An ethics-oriented weblog celebrating effective altruism, philosophy, and other beliefs Eric holds. Also: a place to post random thoughts.
22 July, 1996
[The following is a copy of an undated letter sent to Emily Mertz sometime soon after 22 June, 1996.]
Hi, Emily. What are you up to? I've been going to the recent Mardi Gras parades. They're a bunch of fun. I don't really know the history of the season, but it involves people riding on floats with masks on and throwing things at the people that watch them. Now I know that it sounds violent, but it's true. They throw things like Mardi Gras beads and moon pies and frisbies, and all sorts of wierd stuff. It really is a lot of fun.
I'm sure that by now, you've forgotten my real name, so I'll remind you: it's Eric. (This way you won't have to press contol-g in order to figure out my name. And speaking of member profiles, I do believe that I'm supposed to tell you why I quoted "Who's Scott?". Well, the following is the complete story with no details left out.
The pinnacle of my acheivements was when I started the WHOSCOTT? club. You see, it all started when my algebra teacher at Adams Middle School gave me a brochure. His name was Mr. Hines. He told me that the brochure was for the Alabama School of Mathematics and Science (ASMS) and he said that if I wannted to, my parents could enroll me into their summer program. (The school was for Juniors and Seniors only, but their summer program consisted of any and all children aged ten to fourteen that wanted to attend a boarding school for a week or two and learn more than the average student gets to in a public school, despite the oxymoron that ASMS is a state tax supported school - in other words, a public school.) I was ecstatic, and my parents sent me there for a week. I was thirteen.
I found the course stimulating and very enjoyable. Being a state school, students would come from as far north as Chirooka (that's right on the Alabama-Tennessee state line) just to attend. They had a swimming pool (it gets extra hot in the summer this far south) , a bowling alley, a soccer field, a recreation room with a big screen TV and all sorts of neat things. That was the most fun I had had in a while.
(Don't worry, the point will come out and rear it's ugly head pretty soon. Sometimes it takes a while for people to figure out what I'm talking about because it takes so long to get to the point.)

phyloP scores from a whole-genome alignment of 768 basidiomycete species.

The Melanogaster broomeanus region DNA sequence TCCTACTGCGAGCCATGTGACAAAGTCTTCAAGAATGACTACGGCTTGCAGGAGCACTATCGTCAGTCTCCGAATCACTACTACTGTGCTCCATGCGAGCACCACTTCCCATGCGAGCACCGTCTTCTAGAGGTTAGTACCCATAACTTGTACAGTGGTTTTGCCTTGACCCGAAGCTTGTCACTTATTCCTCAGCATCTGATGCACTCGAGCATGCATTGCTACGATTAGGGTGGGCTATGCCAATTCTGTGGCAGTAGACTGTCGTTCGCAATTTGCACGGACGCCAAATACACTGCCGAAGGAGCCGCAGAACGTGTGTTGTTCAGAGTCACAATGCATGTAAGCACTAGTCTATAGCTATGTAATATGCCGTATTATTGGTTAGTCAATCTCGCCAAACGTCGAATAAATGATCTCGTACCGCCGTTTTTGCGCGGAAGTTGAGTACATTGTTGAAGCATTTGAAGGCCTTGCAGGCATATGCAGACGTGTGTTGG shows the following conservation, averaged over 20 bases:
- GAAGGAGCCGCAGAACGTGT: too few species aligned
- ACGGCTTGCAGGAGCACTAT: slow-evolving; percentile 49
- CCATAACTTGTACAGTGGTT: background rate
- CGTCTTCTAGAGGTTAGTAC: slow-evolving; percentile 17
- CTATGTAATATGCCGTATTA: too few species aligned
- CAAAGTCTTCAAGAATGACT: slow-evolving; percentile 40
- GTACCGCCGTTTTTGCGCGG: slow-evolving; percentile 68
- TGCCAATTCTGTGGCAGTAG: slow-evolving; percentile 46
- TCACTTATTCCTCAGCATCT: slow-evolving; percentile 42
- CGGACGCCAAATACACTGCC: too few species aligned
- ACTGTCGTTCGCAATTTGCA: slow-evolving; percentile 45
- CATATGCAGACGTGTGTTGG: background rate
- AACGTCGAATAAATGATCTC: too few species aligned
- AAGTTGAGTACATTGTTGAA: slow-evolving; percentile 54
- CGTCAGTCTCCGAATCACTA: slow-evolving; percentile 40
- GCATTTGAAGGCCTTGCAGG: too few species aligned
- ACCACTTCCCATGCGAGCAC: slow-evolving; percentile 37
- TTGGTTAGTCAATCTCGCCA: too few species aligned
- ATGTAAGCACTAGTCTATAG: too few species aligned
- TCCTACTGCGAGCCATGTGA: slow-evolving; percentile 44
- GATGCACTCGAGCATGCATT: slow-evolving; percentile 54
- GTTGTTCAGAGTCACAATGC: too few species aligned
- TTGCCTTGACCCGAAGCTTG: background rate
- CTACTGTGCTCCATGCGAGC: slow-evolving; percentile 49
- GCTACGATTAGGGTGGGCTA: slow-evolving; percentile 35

After that summer program, I went to Satsuma High School as a freshman. Boy, did I dislike my freshman year. But that's no matter because at the end of that year I recieved a letter from ASMS. They were inviting me to stay the upcoming summer. (Of course, they didn't pay my way, I had to include costs myself.) I happily accepted the offer and what happened next is the most amazing thing that has ever happened to me. But that's a different story; I'm busy right now with WHOSCOTT?. You see, after my mother dropped me off at ASMS, I met my roommate, James. That night we then met our Resident Advisor (RA) , or, in laymen's terms, our "guy-in-charge-of-us-so-that-we-don't-get-in-any-trouble-with-the-school." His name was Jeff McGeHee (pronounced MickGee) . He had a single middle name and that name did not begin with an S. I know that sounds like a stupid thing to tell you, but it's important, so remember it. You also need to remember that he did not have a nickname other than "Hey, you, the RA of mine whose name I can't remember!". That's also important.
Anyways, Jeff had a single distinguishing characteristic: he always wore a baseball cap, and he always wore it backwards. (Okay, so that's two distinguishing characteristics.) So when I saw him in the office, I knew it could be no other person. Here's what happened before I saw him.
James and I were going to order some pizza, but when we reached the pay phone, some 10 year old was already on it. We decided to wait behind him. I turned my back to the kid. I started to get tired of his constant talking. He just wouldn't hang up. He just kept going, "Yeah, Grandma, I really like it here... yeah, it's fun...they have all sorts of cool stuff, yep,... uh-huh..." I got so tired that I started to amuse myself by mimicking him to James' face. But then I noticed something strange. Across the hall was the main office. It was a corner office, and the two sides facing the hallways were made up of glass from about waist level up. There was a receptionist's desk in front of the window on one side. In front of this desk was a slot where I suppose she could slide papers through; the important thing about this was that it was an opening into the otherwise soundproof room. Anyways, I noticed Jeff McGehee, my RA, inside the office by himself. He had a phone up to his ear, like he was listening lightly.